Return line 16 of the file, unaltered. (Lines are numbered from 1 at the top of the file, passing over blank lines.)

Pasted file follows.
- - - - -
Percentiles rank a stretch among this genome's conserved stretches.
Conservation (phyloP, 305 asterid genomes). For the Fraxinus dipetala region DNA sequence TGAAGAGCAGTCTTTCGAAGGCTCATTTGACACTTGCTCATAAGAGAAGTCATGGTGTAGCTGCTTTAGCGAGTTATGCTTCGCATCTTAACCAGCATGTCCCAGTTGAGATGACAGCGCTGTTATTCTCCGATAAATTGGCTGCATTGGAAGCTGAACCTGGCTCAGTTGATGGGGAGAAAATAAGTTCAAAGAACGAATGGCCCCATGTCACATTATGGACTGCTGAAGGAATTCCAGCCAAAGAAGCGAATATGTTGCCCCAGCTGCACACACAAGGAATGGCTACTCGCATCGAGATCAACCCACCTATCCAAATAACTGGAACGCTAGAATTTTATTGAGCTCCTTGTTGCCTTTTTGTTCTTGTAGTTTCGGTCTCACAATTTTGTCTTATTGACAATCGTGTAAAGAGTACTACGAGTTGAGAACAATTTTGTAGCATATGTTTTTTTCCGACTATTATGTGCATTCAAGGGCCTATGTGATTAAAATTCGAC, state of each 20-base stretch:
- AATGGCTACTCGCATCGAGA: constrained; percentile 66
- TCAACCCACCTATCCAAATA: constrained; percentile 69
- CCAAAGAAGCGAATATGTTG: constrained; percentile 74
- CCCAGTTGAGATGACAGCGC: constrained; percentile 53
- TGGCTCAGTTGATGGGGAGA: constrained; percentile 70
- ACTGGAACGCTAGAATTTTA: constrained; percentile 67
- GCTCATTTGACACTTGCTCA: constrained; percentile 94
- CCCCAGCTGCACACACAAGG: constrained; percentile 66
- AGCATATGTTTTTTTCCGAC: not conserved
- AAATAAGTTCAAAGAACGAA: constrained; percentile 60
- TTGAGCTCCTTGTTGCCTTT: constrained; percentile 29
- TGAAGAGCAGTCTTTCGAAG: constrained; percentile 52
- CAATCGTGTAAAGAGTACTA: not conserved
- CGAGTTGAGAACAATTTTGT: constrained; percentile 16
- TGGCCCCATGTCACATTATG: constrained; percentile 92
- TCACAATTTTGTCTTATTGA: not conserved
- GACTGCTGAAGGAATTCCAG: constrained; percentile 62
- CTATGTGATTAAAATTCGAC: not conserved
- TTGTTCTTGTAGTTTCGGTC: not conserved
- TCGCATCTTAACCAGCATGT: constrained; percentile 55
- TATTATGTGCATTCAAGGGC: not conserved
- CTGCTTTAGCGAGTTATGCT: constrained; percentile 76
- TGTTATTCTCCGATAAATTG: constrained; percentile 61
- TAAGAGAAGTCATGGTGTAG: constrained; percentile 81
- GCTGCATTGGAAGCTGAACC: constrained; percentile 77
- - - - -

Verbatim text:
- CGAGTTGAGAACAATTTTGT: constrained; percentile 16